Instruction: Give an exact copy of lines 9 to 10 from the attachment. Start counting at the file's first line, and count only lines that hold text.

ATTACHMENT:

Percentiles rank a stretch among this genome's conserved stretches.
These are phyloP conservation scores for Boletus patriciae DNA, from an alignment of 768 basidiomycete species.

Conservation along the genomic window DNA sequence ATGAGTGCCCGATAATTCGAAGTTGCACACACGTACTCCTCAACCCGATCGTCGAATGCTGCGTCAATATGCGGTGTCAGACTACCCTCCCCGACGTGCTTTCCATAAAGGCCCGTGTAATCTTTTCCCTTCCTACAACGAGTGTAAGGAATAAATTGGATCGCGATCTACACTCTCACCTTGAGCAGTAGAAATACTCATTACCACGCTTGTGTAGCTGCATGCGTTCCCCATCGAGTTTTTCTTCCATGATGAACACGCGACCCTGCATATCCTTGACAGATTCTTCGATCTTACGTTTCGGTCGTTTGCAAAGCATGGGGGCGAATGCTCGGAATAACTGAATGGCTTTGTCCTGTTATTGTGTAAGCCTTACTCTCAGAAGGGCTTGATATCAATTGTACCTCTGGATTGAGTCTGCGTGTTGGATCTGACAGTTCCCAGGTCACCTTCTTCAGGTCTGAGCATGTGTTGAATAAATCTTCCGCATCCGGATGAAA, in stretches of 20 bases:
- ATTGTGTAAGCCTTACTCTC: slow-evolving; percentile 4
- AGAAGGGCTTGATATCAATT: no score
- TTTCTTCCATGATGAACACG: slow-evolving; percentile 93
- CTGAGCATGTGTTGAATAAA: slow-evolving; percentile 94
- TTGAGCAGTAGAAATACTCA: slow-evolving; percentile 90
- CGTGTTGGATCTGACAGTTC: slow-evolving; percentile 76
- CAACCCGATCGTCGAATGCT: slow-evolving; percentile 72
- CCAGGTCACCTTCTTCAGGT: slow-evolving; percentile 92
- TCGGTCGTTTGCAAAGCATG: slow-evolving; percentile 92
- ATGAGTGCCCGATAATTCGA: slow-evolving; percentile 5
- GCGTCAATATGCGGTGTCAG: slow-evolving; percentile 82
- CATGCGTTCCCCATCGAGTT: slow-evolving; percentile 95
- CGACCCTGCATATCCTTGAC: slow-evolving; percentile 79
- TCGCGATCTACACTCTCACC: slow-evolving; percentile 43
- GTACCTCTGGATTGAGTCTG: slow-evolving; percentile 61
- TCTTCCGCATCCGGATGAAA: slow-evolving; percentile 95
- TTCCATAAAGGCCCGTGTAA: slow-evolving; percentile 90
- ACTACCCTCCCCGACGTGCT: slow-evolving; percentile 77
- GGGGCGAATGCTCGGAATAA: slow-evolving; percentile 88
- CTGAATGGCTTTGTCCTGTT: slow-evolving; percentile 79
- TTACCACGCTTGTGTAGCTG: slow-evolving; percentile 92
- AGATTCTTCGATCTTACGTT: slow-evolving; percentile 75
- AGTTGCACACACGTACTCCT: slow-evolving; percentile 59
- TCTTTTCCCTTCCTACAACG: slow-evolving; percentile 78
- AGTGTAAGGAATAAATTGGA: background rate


- CGTGTTGGATCTGACAGTTC: slow-evolving; percentile 76
- CAACCCGATCGTCGAATGCT: slow-evolving; percentile 72